Recently I had the privilege of speaking with Gino Cocchiaro, an Environmental Lawyer based in Capetown, South Africa working for Natural Justice, GALA’s South African partner. Natural Justice focuses on the preservation of the environment specifically through the protection of indigenous populations and their land. As their website states, “Our mission is to facilitate the full and effective participation of Indigenous peoples and local communities in the development and implementation of laws and policies that relate to the conservation and customary uses of biodiversity and the protection of associated cultural heritage.” Until my conversation with Gino, I understood that biodiversity and indigenous rights were important but I hadn’t quite grasped the intrinsic importance of their shared value in sustaining a healthy and livable planet. My conversation with Gino emphasized how human rights and environmental rights are not separate issues but completely complementary.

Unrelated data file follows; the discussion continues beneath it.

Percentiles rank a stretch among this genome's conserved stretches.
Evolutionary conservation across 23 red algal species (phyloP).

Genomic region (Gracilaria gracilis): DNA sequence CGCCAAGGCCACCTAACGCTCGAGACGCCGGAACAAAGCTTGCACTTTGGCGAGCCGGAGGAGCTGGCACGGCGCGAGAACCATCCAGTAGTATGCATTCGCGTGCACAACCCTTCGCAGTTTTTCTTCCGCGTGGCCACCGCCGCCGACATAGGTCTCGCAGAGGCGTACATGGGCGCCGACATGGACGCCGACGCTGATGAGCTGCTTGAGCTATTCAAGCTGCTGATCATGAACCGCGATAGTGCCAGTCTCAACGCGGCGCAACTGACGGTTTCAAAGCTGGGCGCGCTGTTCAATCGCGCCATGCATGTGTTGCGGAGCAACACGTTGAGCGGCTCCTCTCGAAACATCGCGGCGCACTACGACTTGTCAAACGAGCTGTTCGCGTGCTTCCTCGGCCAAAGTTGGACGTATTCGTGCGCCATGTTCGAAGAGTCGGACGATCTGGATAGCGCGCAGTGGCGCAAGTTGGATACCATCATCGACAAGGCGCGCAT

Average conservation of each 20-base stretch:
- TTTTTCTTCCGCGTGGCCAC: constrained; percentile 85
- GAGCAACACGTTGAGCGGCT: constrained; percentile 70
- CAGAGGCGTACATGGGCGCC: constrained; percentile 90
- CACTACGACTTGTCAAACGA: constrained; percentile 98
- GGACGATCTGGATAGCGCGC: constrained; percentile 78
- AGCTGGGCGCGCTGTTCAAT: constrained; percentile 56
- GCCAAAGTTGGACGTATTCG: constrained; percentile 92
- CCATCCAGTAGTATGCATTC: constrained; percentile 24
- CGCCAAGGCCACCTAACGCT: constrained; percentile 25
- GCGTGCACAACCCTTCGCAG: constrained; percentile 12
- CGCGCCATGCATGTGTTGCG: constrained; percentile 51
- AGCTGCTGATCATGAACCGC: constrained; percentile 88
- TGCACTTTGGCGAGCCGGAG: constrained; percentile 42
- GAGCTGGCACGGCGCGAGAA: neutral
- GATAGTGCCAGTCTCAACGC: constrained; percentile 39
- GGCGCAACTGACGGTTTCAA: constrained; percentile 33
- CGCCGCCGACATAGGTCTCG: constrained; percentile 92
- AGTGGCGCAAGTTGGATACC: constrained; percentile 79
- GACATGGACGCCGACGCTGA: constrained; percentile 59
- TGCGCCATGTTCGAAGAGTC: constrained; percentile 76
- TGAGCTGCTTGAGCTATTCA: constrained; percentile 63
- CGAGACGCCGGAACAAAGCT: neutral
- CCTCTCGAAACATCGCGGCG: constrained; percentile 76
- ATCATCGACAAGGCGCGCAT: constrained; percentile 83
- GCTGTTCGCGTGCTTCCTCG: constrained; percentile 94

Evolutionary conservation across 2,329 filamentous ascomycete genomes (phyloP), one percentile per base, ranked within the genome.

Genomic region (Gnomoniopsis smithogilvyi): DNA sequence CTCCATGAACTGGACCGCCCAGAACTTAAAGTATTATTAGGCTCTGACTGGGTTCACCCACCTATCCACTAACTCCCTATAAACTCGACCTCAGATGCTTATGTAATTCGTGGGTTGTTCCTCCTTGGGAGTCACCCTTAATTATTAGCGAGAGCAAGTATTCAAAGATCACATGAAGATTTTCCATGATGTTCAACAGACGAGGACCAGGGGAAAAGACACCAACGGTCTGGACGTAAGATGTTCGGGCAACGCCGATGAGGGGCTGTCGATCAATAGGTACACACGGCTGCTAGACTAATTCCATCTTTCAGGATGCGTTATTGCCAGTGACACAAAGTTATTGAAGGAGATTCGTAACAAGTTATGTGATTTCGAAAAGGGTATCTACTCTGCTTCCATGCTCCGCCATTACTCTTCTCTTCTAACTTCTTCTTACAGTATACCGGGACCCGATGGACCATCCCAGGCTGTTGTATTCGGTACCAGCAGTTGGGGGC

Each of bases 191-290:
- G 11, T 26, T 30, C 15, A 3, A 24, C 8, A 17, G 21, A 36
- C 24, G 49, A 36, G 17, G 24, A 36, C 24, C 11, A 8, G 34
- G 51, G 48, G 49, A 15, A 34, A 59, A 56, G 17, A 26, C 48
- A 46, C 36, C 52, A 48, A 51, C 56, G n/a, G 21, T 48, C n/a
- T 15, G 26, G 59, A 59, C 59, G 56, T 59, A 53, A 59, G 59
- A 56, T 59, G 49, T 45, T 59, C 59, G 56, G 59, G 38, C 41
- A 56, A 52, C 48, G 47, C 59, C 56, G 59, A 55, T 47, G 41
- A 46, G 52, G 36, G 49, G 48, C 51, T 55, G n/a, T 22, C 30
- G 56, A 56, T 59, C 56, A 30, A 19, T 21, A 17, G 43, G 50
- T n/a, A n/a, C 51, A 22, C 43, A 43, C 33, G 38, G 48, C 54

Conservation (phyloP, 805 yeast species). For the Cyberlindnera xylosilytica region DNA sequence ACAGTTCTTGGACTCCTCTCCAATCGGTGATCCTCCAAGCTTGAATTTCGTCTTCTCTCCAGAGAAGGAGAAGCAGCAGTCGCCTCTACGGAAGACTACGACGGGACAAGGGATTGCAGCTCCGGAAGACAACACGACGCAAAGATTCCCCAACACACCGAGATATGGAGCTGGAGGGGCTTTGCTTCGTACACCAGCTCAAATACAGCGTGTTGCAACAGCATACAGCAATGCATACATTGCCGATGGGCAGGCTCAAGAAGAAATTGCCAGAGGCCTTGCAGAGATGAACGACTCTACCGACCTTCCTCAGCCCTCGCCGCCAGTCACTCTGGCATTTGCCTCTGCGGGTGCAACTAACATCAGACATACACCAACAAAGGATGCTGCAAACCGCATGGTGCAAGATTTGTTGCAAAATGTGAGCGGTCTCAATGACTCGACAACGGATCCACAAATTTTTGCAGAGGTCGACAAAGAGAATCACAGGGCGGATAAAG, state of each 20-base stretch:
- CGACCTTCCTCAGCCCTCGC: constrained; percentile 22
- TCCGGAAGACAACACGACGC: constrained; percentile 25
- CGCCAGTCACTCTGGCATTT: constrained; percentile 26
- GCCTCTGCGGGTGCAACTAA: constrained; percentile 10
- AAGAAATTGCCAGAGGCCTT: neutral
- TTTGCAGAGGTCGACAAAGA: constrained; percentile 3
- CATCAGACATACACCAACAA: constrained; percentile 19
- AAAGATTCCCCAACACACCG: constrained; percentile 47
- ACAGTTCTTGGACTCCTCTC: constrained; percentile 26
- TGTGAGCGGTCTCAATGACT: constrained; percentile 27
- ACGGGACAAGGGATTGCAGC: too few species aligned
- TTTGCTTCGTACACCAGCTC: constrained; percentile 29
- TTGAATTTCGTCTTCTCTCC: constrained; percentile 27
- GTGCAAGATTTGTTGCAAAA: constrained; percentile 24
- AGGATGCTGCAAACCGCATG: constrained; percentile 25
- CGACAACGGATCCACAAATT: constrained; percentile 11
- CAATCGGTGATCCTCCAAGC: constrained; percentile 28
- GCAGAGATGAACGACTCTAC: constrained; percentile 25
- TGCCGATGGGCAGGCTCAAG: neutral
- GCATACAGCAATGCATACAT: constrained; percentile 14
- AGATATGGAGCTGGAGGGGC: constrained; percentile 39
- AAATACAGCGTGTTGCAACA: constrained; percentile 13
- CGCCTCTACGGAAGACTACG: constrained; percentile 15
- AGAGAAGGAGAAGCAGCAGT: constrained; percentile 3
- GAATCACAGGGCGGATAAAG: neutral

Natural Justice works in over a dozen countries around the world and partners with institutions including the World Bank and other international financial institutions providing legal advice, interpreting laws and working with local governments to develop tools where communities can connect through law. In many of the more remote regions of the world, people who have lived on the land for centuries have valued the importance of protecting the environment and lived in harmony with nature. Minorities including the Awá in Brazil, the Native Americans in the United States, and the Maori in New Zealand have all suffered the consequences of ‘modern land development.’ In areas where Natural Justice works, communities now have an opportunity to seek legal council and voice their concerns.